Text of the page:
This was about a 30-minute train ride from Cologne. It is a castle for some German royalty I think. (Editor’s note: Stolzenfels was a ruined 13th-century castle, gifted to the Prussian Crownprince, Frederick William in 1823.) I would know more about it but the entire tour was in German and I don’t speak German. It only cost €5 for entry so it wasn’t expensive and the views were beautiful but the castle aspect wasn’t too exciting. I’ve seen better castles in my day (Edinburgh Castle). Definitely pretty views and a nice view of the Rhine but don’t go for the exciting castle (haha).

Cologne Cathedral: 11/10

This cathedral is massive. Even if you aren’t Catholic or religious, you’ll enjoy it. Entry is free, which is right up my alley, but we paid around €10 for a tour of some artifacts and entry to the top. The artifacts included the remains of the Three Kings (yes, those Three Kings from the Christmas song) and tons of other interesting items. Walking up the top is a bit intense. There is no elevator, so it’s 500 steps in a crowded thin stairway. I took a few breaks but we finally made it and the view was gorgeous! Honestly, the cathedral itself has so much information and artifacts that you don’t need to get the extra ticket to enjoy it. This is the main attraction of Cologne so if you go, you have to go there.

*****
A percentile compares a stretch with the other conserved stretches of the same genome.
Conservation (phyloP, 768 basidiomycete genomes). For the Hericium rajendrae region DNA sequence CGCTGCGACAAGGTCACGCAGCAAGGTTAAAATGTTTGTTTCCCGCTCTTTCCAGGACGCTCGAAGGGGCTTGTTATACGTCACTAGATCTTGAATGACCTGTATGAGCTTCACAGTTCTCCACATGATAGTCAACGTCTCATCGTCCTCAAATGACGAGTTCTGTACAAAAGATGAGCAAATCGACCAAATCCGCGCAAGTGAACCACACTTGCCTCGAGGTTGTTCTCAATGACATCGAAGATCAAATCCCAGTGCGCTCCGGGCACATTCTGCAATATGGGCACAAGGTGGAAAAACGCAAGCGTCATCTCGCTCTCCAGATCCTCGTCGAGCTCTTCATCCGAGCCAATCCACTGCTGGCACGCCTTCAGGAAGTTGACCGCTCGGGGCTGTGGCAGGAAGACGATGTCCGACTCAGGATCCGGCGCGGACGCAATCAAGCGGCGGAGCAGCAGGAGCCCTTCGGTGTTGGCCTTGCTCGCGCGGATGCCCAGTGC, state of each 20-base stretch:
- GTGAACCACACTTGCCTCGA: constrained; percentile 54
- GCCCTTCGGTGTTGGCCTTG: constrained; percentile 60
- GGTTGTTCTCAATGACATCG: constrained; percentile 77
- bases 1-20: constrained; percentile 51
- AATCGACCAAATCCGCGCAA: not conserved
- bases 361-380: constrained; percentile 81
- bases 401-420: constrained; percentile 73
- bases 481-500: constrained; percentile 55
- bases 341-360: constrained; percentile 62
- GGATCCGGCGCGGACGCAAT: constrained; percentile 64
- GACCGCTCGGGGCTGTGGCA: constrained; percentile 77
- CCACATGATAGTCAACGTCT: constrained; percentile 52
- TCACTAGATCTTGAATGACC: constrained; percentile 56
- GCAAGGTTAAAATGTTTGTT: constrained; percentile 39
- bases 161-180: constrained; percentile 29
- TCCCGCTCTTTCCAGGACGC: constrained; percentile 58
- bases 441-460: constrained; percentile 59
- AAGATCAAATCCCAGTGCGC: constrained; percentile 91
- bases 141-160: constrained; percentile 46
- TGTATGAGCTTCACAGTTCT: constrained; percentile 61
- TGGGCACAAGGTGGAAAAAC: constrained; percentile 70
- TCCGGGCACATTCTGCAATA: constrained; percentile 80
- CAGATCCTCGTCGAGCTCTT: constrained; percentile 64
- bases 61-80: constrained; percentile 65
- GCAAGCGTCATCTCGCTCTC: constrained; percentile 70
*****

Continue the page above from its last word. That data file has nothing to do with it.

Cologne Cathedral
Cologne Cathedral

Schokoladenmuseum Köln (Chocolate Museum): 7/10

You can tell my sister planned this. Of all the museums. I actually enjoyed this one, mostly for the free chocolate. It has a cute cafe at the bottom and the information is interesting. There is a Cadbury World in Birmingham that is like a Cadbury museum but I thought the Cologne Museum was superior. More refined, if you will. It is also on a little “island” situation on the Rhine so that was pretty cool.